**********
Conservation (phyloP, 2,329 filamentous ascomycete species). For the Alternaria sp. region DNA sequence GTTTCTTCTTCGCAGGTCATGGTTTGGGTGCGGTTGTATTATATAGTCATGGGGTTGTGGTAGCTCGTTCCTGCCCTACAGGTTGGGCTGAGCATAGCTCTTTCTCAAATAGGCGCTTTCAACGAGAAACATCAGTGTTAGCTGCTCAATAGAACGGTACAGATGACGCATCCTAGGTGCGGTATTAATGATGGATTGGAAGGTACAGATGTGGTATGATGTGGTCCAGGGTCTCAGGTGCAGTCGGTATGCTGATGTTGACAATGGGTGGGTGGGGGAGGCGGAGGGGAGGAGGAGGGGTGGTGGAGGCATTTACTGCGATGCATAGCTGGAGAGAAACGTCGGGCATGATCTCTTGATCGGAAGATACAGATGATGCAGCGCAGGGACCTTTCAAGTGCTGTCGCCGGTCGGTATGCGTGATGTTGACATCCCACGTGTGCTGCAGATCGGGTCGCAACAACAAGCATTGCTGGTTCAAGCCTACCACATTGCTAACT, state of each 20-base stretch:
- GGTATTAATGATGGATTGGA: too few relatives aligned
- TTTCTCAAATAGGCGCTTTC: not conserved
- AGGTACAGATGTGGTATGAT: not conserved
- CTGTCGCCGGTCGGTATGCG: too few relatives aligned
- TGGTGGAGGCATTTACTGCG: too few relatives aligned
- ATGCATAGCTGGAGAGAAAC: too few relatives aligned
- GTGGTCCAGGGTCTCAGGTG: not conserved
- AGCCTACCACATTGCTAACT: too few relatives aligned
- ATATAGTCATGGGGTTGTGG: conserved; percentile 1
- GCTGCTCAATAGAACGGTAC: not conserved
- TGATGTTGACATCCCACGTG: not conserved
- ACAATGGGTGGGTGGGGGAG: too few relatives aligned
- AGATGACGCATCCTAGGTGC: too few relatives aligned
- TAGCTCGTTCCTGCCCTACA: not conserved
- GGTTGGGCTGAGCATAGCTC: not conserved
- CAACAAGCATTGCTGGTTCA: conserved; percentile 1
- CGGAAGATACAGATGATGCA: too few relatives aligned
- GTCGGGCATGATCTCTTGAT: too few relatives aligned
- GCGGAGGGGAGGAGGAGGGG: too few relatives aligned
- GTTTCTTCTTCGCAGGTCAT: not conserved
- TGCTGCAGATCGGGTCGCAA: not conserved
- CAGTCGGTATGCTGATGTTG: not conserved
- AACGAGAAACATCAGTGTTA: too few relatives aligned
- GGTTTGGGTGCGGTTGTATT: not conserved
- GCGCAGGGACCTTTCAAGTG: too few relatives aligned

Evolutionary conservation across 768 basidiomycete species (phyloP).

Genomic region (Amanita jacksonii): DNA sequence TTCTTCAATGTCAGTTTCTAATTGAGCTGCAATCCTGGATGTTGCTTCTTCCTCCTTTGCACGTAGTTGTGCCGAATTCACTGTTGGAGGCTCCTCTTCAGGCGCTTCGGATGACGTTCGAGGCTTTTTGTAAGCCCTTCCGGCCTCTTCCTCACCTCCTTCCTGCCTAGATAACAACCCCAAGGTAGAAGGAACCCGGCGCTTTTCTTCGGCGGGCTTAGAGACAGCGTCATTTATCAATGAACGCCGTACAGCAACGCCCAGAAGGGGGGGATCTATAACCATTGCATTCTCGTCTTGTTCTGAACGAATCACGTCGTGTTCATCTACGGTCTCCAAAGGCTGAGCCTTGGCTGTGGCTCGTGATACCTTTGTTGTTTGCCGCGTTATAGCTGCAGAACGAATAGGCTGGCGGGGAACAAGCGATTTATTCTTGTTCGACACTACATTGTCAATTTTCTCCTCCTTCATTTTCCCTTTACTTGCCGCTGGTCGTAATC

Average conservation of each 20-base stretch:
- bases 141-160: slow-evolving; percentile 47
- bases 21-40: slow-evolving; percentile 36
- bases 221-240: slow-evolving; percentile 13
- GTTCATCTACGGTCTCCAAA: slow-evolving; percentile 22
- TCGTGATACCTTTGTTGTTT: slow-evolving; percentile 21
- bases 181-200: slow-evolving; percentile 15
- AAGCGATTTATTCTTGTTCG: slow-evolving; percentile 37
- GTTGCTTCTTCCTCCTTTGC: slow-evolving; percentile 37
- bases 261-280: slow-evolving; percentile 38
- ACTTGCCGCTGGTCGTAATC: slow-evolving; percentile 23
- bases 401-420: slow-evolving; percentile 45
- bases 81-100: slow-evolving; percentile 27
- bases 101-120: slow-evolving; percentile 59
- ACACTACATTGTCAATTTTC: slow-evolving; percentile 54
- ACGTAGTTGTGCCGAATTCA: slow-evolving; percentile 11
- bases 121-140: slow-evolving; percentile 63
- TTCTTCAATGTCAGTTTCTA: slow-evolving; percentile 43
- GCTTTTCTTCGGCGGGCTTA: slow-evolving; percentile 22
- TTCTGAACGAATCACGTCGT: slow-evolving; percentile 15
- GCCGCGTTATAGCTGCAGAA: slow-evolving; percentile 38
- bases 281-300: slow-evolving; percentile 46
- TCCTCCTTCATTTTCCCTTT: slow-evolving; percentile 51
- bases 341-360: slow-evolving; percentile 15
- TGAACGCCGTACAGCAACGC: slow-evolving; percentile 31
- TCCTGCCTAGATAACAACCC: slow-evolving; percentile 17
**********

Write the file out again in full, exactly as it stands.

Conservation (phyloP, 2,329 filamentous ascomycete species). For the Alternaria sp. region DNA sequence GTTTCTTCTTCGCAGGTCATGGTTTGGGTGCGGTTGTATTATATAGTCATGGGGTTGTGGTAGCTCGTTCCTGCCCTACAGGTTGGGCTGAGCATAGCTCTTTCTCAAATAGGCGCTTTCAACGAGAAACATCAGTGTTAGCTGCTCAATAGAACGGTACAGATGACGCATCCTAGGTGCGGTATTAATGATGGATTGGAAGGTACAGATGTGGTATGATGTGGTCCAGGGTCTCAGGTGCAGTCGGTATGCTGATGTTGACAATGGGTGGGTGGGGGAGGCGGAGGGGAGGAGGAGGGGTGGTGGAGGCATTTACTGCGATGCATAGCTGGAGAGAAACGTCGGGCATGATCTCTTGATCGGAAGATACAGATGATGCAGCGCAGGGACCTTTCAAGTGCTGTCGCCGGTCGGTATGCGTGATGTTGACATCCCACGTGTGCTGCAGATCGGGTCGCAACAACAAGCATTGCTGGTTCAAGCCTACCACATTGCTAACT, state of each 20-base stretch:
- GGTATTAATGATGGATTGGA: too few relatives aligned
- TTTCTCAAATAGGCGCTTTC: not conserved
- AGGTACAGATGTGGTATGAT: not conserved
- CTGTCGCCGGTCGGTATGCG: too few relatives aligned
- TGGTGGAGGCATTTACTGCG: too few relatives aligned
- ATGCATAGCTGGAGAGAAAC: too few relatives aligned
- GTGGTCCAGGGTCTCAGGTG: not conserved
- AGCCTACCACATTGCTAACT: too few relatives aligned
- ATATAGTCATGGGGTTGTGG: conserved; percentile 1
- GCTGCTCAATAGAACGGTAC: not conserved
- TGATGTTGACATCCCACGTG: not conserved
- ACAATGGGTGGGTGGGGGAG: too few relatives aligned
- AGATGACGCATCCTAGGTGC: too few relatives aligned
- TAGCTCGTTCCTGCCCTACA: not conserved
- GGTTGGGCTGAGCATAGCTC: not conserved
- CAACAAGCATTGCTGGTTCA: conserved; percentile 1
- CGGAAGATACAGATGATGCA: too few relatives aligned
- GTCGGGCATGATCTCTTGAT: too few relatives aligned
- GCGGAGGGGAGGAGGAGGGG: too few relatives aligned
- GTTTCTTCTTCGCAGGTCAT: not conserved
- TGCTGCAGATCGGGTCGCAA: not conserved
- CAGTCGGTATGCTGATGTTG: not conserved
- AACGAGAAACATCAGTGTTA: too few relatives aligned
- GGTTTGGGTGCGGTTGTATT: not conserved
- GCGCAGGGACCTTTCAAGTG: too few relatives aligned

Evolutionary conservation across 768 basidiomycete species (phyloP).

Genomic region (Amanita jacksonii): DNA sequence TTCTTCAATGTCAGTTTCTAATTGAGCTGCAATCCTGGATGTTGCTTCTTCCTCCTTTGCACGTAGTTGTGCCGAATTCACTGTTGGAGGCTCCTCTTCAGGCGCTTCGGATGACGTTCGAGGCTTTTTGTAAGCCCTTCCGGCCTCTTCCTCACCTCCTTCCTGCCTAGATAACAACCCCAAGGTAGAAGGAACCCGGCGCTTTTCTTCGGCGGGCTTAGAGACAGCGTCATTTATCAATGAACGCCGTACAGCAACGCCCAGAAGGGGGGGATCTATAACCATTGCATTCTCGTCTTGTTCTGAACGAATCACGTCGTGTTCATCTACGGTCTCCAAAGGCTGAGCCTTGGCTGTGGCTCGTGATACCTTTGTTGTTTGCCGCGTTATAGCTGCAGAACGAATAGGCTGGCGGGGAACAAGCGATTTATTCTTGTTCGACACTACATTGTCAATTTTCTCCTCCTTCATTTTCCCTTTACTTGCCGCTGGTCGTAATC

Average conservation of each 20-base stretch:
- bases 141-160: slow-evolving; percentile 47
- bases 21-40: slow-evolving; percentile 36
- bases 221-240: slow-evolving; percentile 13
- GTTCATCTACGGTCTCCAAA: slow-evolving; percentile 22
- TCGTGATACCTTTGTTGTTT: slow-evolving; percentile 21
- bases 181-200: slow-evolving; percentile 15
- AAGCGATTTATTCTTGTTCG: slow-evolving; percentile 37
- GTTGCTTCTTCCTCCTTTGC: slow-evolving; percentile 37
- bases 261-280: slow-evolving; percentile 38
- ACTTGCCGCTGGTCGTAATC: slow-evolving; percentile 23
- bases 401-420: slow-evolving; percentile 45
- bases 81-100: slow-evolving; percentile 27
- bases 101-120: slow-evolving; percentile 59
- ACACTACATTGTCAATTTTC: slow-evolving; percentile 54
- ACGTAGTTGTGCCGAATTCA: slow-evolving; percentile 11
- bases 121-140: slow-evolving; percentile 63
- TTCTTCAATGTCAGTTTCTA: slow-evolving; percentile 43
- GCTTTTCTTCGGCGGGCTTA: slow-evolving; percentile 22
- TTCTGAACGAATCACGTCGT: slow-evolving; percentile 15
- GCCGCGTTATAGCTGCAGAA: slow-evolving; percentile 38
- bases 281-300: slow-evolving; percentile 46
- TCCTCCTTCATTTTCCCTTT: slow-evolving; percentile 51
- bases 341-360: slow-evolving; percentile 15
- TGAACGCCGTACAGCAACGC: slow-evolving; percentile 31
- TCCTGCCTAGATAACAACCC: slow-evolving; percentile 17